I’d like to take a moment to coin a new phrase: Brownie Moment. A Brownie moment can be defined simply as the moment when a supporter of President Bush is smacked in the head by reality and loses any and all faith in the president from that moment forward. As you may have surmised the term comes from Bush’s recent comment regarding former FEMA head Michael Brown’s leadership in the wake of Hurricane Katrina, “Brownie, you’re doing a heck of a job.”
This was my Brownie moment. I understand that in the world of politics leaders often have to say things they don’t mean, or shake hands with dictators and scumbags, and do a lot of morally repugnant stuff. But when Bush said that I realized that after surveying the impotent, incompetent response of the federal government he truly, honestly believed that Brownie was doing a heck of a job. That sealed it for me. I’d been turning sour on Bush for a while, but I was still generally supportive of him. When I heard him make that remark, however, that was it. That was my Brownie moment.
I bring this up in light of the Miers nomination. There are a whole lot of head-scratching Republicans gazing at each other wondering what the hell just happened. Could Bush really have nominated this woman to the Supreme Court? Yes, my friends, he just did. I imagine there are a whole lot of conservatives out there today who have just had their very own Brownie moment.
I bring this up because it seems like a lot of Republicans are having “Trumpie Moments”. A lot of Republicans have been endorsing Donald Trump. This is not unusual, of course, parties endorse their nominees. Duh. But it’s come under extra scrutiny this year because Trump is not an ordinary candidate. He’s brash. He’s politically incorrect. The things he says are controversial and often have no relationship with the truth. He contradicts himself, sometimes in mid-sentence.
But Republicans have still endorsed him. Partly because they don’t want to be told what to do by the elite media. Partly because they see defeating Hillary as the most important thing in this election. Partly because they’re hoping he’ll become more Presidential as time goes on. Partly because they think this is an act and he’ll either govern moderately or just rubber stamp their legislation. And partly because they genuinely support him.
But with Trump’s poll numbers plunging, his tone not moderating, a bad money situation developing in the RNC, new polls indicating the House and Senate may be at risk, and indications that Trump is already planning a post-election TV network, a lot of Republicans are backing away from their endorsements or saying they won’t support him. Larry Hogan, Richard Armitage, Rick Snyder, John Kasich, Mark Kirk and Fred Upton are the most prominent names of what is becoming a stampede.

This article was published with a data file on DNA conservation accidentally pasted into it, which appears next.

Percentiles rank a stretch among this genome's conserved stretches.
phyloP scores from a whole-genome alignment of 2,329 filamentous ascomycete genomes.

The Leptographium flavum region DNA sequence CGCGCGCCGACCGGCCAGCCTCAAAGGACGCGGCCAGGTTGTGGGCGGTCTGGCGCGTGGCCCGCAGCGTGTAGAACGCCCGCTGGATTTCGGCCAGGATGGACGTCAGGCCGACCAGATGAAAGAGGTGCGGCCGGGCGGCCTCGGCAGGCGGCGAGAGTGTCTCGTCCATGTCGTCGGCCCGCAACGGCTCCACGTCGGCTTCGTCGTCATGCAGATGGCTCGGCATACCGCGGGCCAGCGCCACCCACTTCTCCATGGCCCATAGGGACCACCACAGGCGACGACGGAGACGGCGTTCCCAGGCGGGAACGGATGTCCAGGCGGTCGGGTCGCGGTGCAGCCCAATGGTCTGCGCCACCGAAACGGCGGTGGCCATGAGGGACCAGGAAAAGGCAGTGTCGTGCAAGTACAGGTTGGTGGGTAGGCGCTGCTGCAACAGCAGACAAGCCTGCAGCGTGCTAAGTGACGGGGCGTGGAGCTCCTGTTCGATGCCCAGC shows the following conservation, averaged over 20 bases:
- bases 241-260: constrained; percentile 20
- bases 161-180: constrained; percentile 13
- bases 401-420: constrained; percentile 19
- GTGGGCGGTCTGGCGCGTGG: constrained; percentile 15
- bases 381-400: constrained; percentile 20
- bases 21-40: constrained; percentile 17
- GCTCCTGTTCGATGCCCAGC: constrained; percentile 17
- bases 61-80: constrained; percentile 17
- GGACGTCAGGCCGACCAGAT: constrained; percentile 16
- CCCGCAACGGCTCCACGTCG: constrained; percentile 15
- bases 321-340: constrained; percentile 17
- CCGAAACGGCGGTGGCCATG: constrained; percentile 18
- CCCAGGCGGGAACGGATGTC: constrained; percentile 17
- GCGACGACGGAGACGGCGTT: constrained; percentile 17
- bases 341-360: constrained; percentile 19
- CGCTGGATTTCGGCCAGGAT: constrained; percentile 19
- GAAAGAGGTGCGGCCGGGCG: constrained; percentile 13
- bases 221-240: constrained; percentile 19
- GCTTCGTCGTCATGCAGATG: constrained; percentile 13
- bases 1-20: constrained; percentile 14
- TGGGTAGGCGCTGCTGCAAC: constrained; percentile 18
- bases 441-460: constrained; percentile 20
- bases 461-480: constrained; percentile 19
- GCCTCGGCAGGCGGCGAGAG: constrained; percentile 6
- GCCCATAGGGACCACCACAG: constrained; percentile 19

I think a lot of people are having “Trumpie Moments” right now. They’re realizing that his caustic tone isn’t an act, it’s who he is. They’re realizing that he’s bringing the same financial disaster to the RNC that he brought to his businesses. It’s getting so bizarre — Trump is apparently wanting to push hard in traditional blue states like California, rather than swing states like Ohio — that some people are openly wondering if he’s tanking the election. There’s enough defection right now, that Gary Johnson is polling in the low 10’s. If he gets to 15%, he’ll get into the debates (in theory; I suspect the media will find an excuse to keep him out).
This is bad. We can deal with President Clinton and a Republican Congress. But we can’t deal with President Clinton and a Democratic Congress. There’s four and a half months to go and a lot can happen. I make absolutely no predictions. But a year ago, I thought the Republicans would easily sweep this election and get another chance to be conservative. Now, we’re looking at the possible total crackup of the GOP and a Democratic sweep.
And yeah, I know some people are going to say that’s great, that the GOP needs to be burned down. These people are fools. I’ve quoted Charles Cooke before but it’s worth quoting again:
But the idea that it hasn’t effectively and consistently opposed President Obama’s agenda is little more than a dangerous and ignorant fiction. Had the GOP not been standing in the way — both from 2008, when it was in the minority everywhere, and from 2010, when it regained the House — the United States would look dramatically different than it does today. Without the GOP manning the barricades, Obamacare could well have been single payer, and, at the very least, the law would have included a “public option.” Without the GOP manning the barricades, we’d have seen a carbon tax or cap-and-trade — or both. Without the GOP manning the barricades, we’d have got union card check, and possibly an amendment to Taft-Hartley that removed from the states their power to pass “right to work” exemptions. Without the GOP standing in the way, we’d now have an “assault weapons” ban, magazine limits, background checks on all private sales, and a de facto national gun registry. And without the GOP standing in the way in the House, we’d have got the very amnesty that the Trump people so fear
I would add, as I noted before, that Obama wanted to spend $2.5 trillion that the GOP refused to spend, including $700 billion in 2015 alone.
It’s scary what Hillary Clinton would do, pulled to the far Left by Bernie Sanders and unfettered by a GOP Congress. The White House may or may not be a lost cause. As I said, we’ve got four months left. But the House and Senate are not lost causes. And the GOP needs to go all out protecting them. And any conservative or libertarian who values divided government should get on board.